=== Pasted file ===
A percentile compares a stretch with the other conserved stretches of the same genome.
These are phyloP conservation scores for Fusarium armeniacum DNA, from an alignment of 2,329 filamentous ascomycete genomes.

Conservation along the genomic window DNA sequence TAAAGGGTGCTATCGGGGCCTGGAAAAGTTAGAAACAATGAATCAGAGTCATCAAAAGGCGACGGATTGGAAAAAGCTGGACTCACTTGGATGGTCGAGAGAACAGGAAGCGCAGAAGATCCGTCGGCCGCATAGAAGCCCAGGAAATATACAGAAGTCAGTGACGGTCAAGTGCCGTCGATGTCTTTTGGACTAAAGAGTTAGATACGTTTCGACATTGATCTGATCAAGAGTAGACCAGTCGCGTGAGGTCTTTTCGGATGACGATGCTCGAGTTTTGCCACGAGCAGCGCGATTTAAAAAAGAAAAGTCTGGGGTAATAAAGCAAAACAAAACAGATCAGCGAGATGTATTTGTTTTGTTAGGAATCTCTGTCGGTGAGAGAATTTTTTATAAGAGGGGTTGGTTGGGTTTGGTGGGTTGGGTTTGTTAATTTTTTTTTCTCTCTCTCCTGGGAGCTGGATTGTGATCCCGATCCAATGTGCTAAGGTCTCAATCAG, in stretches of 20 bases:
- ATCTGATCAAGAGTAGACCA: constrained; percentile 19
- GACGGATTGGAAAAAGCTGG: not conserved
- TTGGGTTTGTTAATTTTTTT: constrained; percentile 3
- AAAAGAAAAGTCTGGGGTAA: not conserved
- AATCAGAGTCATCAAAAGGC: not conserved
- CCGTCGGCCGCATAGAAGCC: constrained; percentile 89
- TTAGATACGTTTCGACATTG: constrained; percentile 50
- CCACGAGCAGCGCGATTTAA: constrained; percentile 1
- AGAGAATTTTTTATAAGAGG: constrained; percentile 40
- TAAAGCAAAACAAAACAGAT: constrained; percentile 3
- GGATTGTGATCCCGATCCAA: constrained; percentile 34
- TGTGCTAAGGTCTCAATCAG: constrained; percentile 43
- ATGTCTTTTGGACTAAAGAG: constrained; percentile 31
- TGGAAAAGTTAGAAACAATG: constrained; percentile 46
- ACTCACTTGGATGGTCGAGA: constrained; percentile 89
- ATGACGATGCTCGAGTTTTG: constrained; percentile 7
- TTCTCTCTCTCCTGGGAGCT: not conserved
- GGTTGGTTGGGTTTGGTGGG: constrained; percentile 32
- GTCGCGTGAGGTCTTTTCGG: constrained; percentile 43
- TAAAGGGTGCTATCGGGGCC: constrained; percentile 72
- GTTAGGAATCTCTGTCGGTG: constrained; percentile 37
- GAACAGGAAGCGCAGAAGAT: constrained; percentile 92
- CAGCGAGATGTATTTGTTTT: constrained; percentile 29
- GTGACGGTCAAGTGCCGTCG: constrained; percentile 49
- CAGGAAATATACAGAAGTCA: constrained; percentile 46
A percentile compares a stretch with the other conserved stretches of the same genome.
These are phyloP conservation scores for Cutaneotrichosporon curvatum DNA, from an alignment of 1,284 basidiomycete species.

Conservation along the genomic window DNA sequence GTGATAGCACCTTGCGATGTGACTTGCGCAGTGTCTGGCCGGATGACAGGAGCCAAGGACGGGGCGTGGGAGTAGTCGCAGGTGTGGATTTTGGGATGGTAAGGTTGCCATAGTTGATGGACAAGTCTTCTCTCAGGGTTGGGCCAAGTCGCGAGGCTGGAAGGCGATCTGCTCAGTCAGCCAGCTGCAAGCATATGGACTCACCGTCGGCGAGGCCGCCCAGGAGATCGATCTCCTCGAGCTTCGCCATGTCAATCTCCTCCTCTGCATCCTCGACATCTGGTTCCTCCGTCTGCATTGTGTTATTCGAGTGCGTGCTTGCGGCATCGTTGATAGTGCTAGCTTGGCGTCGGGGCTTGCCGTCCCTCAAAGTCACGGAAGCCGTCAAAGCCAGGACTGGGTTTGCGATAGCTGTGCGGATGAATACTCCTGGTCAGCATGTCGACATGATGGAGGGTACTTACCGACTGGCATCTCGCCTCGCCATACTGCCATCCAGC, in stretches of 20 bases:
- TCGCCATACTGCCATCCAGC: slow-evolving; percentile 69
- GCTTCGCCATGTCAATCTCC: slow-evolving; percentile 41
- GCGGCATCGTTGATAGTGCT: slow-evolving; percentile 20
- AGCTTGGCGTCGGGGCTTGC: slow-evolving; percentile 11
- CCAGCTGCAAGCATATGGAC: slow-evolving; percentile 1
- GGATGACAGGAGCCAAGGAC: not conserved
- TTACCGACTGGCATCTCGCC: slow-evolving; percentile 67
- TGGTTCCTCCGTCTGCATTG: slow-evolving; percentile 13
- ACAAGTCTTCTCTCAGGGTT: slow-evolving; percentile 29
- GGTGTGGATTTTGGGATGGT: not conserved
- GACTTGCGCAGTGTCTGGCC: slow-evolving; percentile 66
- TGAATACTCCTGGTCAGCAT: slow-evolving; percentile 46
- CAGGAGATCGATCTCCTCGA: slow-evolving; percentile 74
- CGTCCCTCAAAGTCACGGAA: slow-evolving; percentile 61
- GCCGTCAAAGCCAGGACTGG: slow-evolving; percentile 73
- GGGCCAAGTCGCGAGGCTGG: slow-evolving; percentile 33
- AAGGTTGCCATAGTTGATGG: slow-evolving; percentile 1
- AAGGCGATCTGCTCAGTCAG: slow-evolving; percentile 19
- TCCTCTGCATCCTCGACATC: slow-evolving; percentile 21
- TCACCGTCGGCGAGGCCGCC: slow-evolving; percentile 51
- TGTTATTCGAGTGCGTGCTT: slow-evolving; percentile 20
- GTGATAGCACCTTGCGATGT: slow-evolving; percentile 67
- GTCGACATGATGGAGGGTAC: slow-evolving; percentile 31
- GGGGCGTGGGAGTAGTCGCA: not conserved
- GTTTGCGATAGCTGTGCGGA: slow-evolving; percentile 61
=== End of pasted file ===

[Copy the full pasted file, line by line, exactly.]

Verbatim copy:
A percentile compares a stretch with the other conserved stretches of the same genome.
These are phyloP conservation scores for Fusarium armeniacum DNA, from an alignment of 2,329 filamentous ascomycete genomes.

Conservation along the genomic window DNA sequence TAAAGGGTGCTATCGGGGCCTGGAAAAGTTAGAAACAATGAATCAGAGTCATCAAAAGGCGACGGATTGGAAAAAGCTGGACTCACTTGGATGGTCGAGAGAACAGGAAGCGCAGAAGATCCGTCGGCCGCATAGAAGCCCAGGAAATATACAGAAGTCAGTGACGGTCAAGTGCCGTCGATGTCTTTTGGACTAAAGAGTTAGATACGTTTCGACATTGATCTGATCAAGAGTAGACCAGTCGCGTGAGGTCTTTTCGGATGACGATGCTCGAGTTTTGCCACGAGCAGCGCGATTTAAAAAAGAAAAGTCTGGGGTAATAAAGCAAAACAAAACAGATCAGCGAGATGTATTTGTTTTGTTAGGAATCTCTGTCGGTGAGAGAATTTTTTATAAGAGGGGTTGGTTGGGTTTGGTGGGTTGGGTTTGTTAATTTTTTTTTCTCTCTCTCCTGGGAGCTGGATTGTGATCCCGATCCAATGTGCTAAGGTCTCAATCAG, in stretches of 20 bases:
- ATCTGATCAAGAGTAGACCA: constrained; percentile 19
- GACGGATTGGAAAAAGCTGG: not conserved
- TTGGGTTTGTTAATTTTTTT: constrained; percentile 3
- AAAAGAAAAGTCTGGGGTAA: not conserved
- AATCAGAGTCATCAAAAGGC: not conserved
- CCGTCGGCCGCATAGAAGCC: constrained; percentile 89
- TTAGATACGTTTCGACATTG: constrained; percentile 50
- CCACGAGCAGCGCGATTTAA: constrained; percentile 1
- AGAGAATTTTTTATAAGAGG: constrained; percentile 40
- TAAAGCAAAACAAAACAGAT: constrained; percentile 3
- GGATTGTGATCCCGATCCAA: constrained; percentile 34
- TGTGCTAAGGTCTCAATCAG: constrained; percentile 43
- ATGTCTTTTGGACTAAAGAG: constrained; percentile 31
- TGGAAAAGTTAGAAACAATG: constrained; percentile 46
- ACTCACTTGGATGGTCGAGA: constrained; percentile 89
- ATGACGATGCTCGAGTTTTG: constrained; percentile 7
- TTCTCTCTCTCCTGGGAGCT: not conserved
- GGTTGGTTGGGTTTGGTGGG: constrained; percentile 32
- GTCGCGTGAGGTCTTTTCGG: constrained; percentile 43
- TAAAGGGTGCTATCGGGGCC: constrained; percentile 72
- GTTAGGAATCTCTGTCGGTG: constrained; percentile 37
- GAACAGGAAGCGCAGAAGAT: constrained; percentile 92
- CAGCGAGATGTATTTGTTTT: constrained; percentile 29
- GTGACGGTCAAGTGCCGTCG: constrained; percentile 49
- CAGGAAATATACAGAAGTCA: constrained; percentile 46
A percentile compares a stretch with the other conserved stretches of the same genome.
These are phyloP conservation scores for Cutaneotrichosporon curvatum DNA, from an alignment of 1,284 basidiomycete species.

Conservation along the genomic window DNA sequence GTGATAGCACCTTGCGATGTGACTTGCGCAGTGTCTGGCCGGATGACAGGAGCCAAGGACGGGGCGTGGGAGTAGTCGCAGGTGTGGATTTTGGGATGGTAAGGTTGCCATAGTTGATGGACAAGTCTTCTCTCAGGGTTGGGCCAAGTCGCGAGGCTGGAAGGCGATCTGCTCAGTCAGCCAGCTGCAAGCATATGGACTCACCGTCGGCGAGGCCGCCCAGGAGATCGATCTCCTCGAGCTTCGCCATGTCAATCTCCTCCTCTGCATCCTCGACATCTGGTTCCTCCGTCTGCATTGTGTTATTCGAGTGCGTGCTTGCGGCATCGTTGATAGTGCTAGCTTGGCGTCGGGGCTTGCCGTCCCTCAAAGTCACGGAAGCCGTCAAAGCCAGGACTGGGTTTGCGATAGCTGTGCGGATGAATACTCCTGGTCAGCATGTCGACATGATGGAGGGTACTTACCGACTGGCATCTCGCCTCGCCATACTGCCATCCAGC, in stretches of 20 bases:
- TCGCCATACTGCCATCCAGC: slow-evolving; percentile 69
- GCTTCGCCATGTCAATCTCC: slow-evolving; percentile 41
- GCGGCATCGTTGATAGTGCT: slow-evolving; percentile 20
- AGCTTGGCGTCGGGGCTTGC: slow-evolving; percentile 11
- CCAGCTGCAAGCATATGGAC: slow-evolving; percentile 1
- GGATGACAGGAGCCAAGGAC: not conserved
- TTACCGACTGGCATCTCGCC: slow-evolving; percentile 67
- TGGTTCCTCCGTCTGCATTG: slow-evolving; percentile 13
- ACAAGTCTTCTCTCAGGGTT: slow-evolving; percentile 29
- GGTGTGGATTTTGGGATGGT: not conserved
- GACTTGCGCAGTGTCTGGCC: slow-evolving; percentile 66
- TGAATACTCCTGGTCAGCAT: slow-evolving; percentile 46
- CAGGAGATCGATCTCCTCGA: slow-evolving; percentile 74
- CGTCCCTCAAAGTCACGGAA: slow-evolving; percentile 61
- GCCGTCAAAGCCAGGACTGG: slow-evolving; percentile 73
- GGGCCAAGTCGCGAGGCTGG: slow-evolving; percentile 33
- AAGGTTGCCATAGTTGATGG: slow-evolving; percentile 1
- AAGGCGATCTGCTCAGTCAG: slow-evolving; percentile 19
- TCCTCTGCATCCTCGACATC: slow-evolving; percentile 21
- TCACCGTCGGCGAGGCCGCC: slow-evolving; percentile 51
- TGTTATTCGAGTGCGTGCTT: slow-evolving; percentile 20
- GTGATAGCACCTTGCGATGT: slow-evolving; percentile 67
- GTCGACATGATGGAGGGTAC: slow-evolving; percentile 31
- GGGGCGTGGGAGTAGTCGCA: not conserved
- GTTTGCGATAGCTGTGCGGA: slow-evolving; percentile 61